Language Selection

English French German Italian Portuguese Spanish

An OS for the Rest of Us: PC-BSD

Filed under
Reviews
BSD

I've always been a fan of alternative operating systems. I can't help it. It's in my blood for some reason. So I decided to give PC-BSD a shot and I came away very pleasantly surprised.

What is PC-BSD?

Before we get into the review, here are some highlights from the PC-BSD site discussing PC-BSD and its requirements. For a comprehensive look at what's in this release, see the changelog and the release notes on the PC-BSD site.

Highlights of this release:

* Moving the FreeBSD base version to 6-STABLE
* Xorg 7.2
* KDE 3.5.7
* Compiz-Fusion 0.5.2
* Support for Flash7 in native BSD browsers. (Konq, Opera, Firefox)
* Official NVIDIA drivers to simplify activating Hardware acceleration.

Minimum system requirements:

* Pentium II or higher
* 256MB Ram
* 4GB of free Hard Drive space (Either partition, or entire disk)
* Network card
* Sound card

Now I know that some of you are probably very skeptical about the idea of using BSD as your desktop operating system. Maybe you've never heard of it. Maybe you have heard of it but have heard that it's not very user-friendly or that the software is hard to install or manage. Put aside whatever preconceptions you have about PC-BSD because you're in for a real treat—if you're in the market for a new operating system.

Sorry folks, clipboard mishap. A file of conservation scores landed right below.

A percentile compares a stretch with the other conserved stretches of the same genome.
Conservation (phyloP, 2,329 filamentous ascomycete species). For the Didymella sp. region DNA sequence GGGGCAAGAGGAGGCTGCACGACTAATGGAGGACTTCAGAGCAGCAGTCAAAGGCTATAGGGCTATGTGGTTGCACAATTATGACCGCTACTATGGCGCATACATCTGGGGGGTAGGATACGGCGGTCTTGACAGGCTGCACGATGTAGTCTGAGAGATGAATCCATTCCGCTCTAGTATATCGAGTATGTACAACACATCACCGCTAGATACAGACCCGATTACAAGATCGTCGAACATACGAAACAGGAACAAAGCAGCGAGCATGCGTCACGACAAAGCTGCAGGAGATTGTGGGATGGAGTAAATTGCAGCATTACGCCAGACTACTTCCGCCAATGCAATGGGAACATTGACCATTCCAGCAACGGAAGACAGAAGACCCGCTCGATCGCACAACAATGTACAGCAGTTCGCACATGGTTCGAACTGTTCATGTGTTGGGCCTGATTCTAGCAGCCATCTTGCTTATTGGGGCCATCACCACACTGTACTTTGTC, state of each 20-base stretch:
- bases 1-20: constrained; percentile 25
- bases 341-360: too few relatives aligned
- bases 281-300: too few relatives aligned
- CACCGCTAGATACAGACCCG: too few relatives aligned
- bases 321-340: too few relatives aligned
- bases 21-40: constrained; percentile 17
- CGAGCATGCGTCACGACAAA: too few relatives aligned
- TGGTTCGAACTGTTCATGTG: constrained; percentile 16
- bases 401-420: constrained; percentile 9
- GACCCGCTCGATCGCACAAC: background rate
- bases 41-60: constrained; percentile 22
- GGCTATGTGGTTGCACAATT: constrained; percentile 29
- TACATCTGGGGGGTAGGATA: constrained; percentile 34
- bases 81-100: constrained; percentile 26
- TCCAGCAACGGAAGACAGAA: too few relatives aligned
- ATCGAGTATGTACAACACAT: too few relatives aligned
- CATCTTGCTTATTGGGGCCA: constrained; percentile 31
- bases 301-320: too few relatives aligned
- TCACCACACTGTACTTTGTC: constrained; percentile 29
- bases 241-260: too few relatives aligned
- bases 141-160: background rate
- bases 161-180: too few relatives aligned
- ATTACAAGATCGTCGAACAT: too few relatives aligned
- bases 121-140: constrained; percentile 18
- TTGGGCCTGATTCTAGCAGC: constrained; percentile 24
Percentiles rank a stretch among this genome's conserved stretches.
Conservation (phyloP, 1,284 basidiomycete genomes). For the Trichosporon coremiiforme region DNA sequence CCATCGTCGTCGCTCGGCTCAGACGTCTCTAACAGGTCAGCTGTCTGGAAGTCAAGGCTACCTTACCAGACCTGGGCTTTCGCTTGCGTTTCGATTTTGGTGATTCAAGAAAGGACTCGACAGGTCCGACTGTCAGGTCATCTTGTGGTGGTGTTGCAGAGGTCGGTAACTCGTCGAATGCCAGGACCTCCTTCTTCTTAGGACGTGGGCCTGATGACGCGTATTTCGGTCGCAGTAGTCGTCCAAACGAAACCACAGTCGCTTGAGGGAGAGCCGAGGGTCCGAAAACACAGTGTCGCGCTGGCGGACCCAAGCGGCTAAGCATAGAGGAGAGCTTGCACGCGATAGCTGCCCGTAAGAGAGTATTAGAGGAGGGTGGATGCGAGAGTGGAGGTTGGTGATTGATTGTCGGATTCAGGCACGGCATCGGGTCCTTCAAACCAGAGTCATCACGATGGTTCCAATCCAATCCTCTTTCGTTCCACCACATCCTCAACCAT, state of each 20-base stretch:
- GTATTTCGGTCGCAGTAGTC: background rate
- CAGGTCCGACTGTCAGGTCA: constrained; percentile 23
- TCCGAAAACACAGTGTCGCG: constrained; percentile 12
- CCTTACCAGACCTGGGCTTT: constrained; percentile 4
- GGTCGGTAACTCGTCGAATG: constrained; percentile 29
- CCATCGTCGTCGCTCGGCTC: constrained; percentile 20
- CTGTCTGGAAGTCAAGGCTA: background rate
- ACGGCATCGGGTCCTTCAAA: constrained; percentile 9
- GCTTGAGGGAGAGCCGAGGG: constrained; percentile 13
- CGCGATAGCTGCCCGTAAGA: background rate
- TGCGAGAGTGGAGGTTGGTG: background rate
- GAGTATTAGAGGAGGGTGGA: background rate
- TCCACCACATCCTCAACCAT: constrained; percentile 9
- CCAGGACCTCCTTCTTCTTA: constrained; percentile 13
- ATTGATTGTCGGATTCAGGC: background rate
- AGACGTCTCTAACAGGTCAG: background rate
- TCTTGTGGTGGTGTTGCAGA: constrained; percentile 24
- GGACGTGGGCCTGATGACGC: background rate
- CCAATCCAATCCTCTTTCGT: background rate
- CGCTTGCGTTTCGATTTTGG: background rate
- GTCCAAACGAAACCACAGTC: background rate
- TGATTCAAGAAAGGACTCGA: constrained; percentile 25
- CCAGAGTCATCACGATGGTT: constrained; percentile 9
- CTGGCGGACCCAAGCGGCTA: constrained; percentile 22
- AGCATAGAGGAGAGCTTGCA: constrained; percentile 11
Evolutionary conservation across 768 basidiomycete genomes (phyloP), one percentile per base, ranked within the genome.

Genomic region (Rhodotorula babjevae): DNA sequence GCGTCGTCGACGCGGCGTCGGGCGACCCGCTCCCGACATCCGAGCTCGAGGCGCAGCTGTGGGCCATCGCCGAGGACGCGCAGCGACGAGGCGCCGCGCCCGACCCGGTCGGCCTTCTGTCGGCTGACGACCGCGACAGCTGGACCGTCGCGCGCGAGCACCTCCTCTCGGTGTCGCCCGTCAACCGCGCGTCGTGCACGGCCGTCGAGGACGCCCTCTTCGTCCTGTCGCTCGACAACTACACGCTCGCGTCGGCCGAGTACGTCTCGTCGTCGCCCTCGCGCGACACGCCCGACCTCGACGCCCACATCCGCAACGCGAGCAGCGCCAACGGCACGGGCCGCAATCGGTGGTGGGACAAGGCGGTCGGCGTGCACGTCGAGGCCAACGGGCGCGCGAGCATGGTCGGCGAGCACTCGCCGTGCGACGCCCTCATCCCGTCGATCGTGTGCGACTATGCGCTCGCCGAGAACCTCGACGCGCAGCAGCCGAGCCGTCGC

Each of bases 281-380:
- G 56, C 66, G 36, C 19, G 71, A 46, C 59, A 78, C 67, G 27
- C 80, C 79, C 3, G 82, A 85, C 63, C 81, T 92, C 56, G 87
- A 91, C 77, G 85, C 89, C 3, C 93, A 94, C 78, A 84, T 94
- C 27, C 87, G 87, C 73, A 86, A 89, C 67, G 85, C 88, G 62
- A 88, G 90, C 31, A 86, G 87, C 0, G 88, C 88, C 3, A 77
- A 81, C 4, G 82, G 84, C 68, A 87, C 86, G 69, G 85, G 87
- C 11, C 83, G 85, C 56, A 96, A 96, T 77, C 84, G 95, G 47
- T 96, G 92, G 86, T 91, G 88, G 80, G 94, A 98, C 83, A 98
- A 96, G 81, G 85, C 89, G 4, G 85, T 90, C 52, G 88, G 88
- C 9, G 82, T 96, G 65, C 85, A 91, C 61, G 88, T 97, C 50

More Here




More in Tux Machines

The Internet Without Connection, Free Endless OS For Emerging Markets

There are four billion people on the planet without PCs or access to affordable personal computers. That figure should surely be tempered with some contextualization i.e. not everybody actually wants to have an Internet connection and many traditional, native or bucolic ways of live do still exist on the planet. Regardless, there are a batch of global initiatives in existence which seek to give computer access to every man, woman and especially child. Endless OS is one such project. The free operating system has been designed explicitly to work in the expensive or restrictive Internet data conditions that often exist in emerging markets where fabulously affordable broadband has yet to arrive. The software itself is built to provide useful information and educational content, with or without an Internet connection. Read more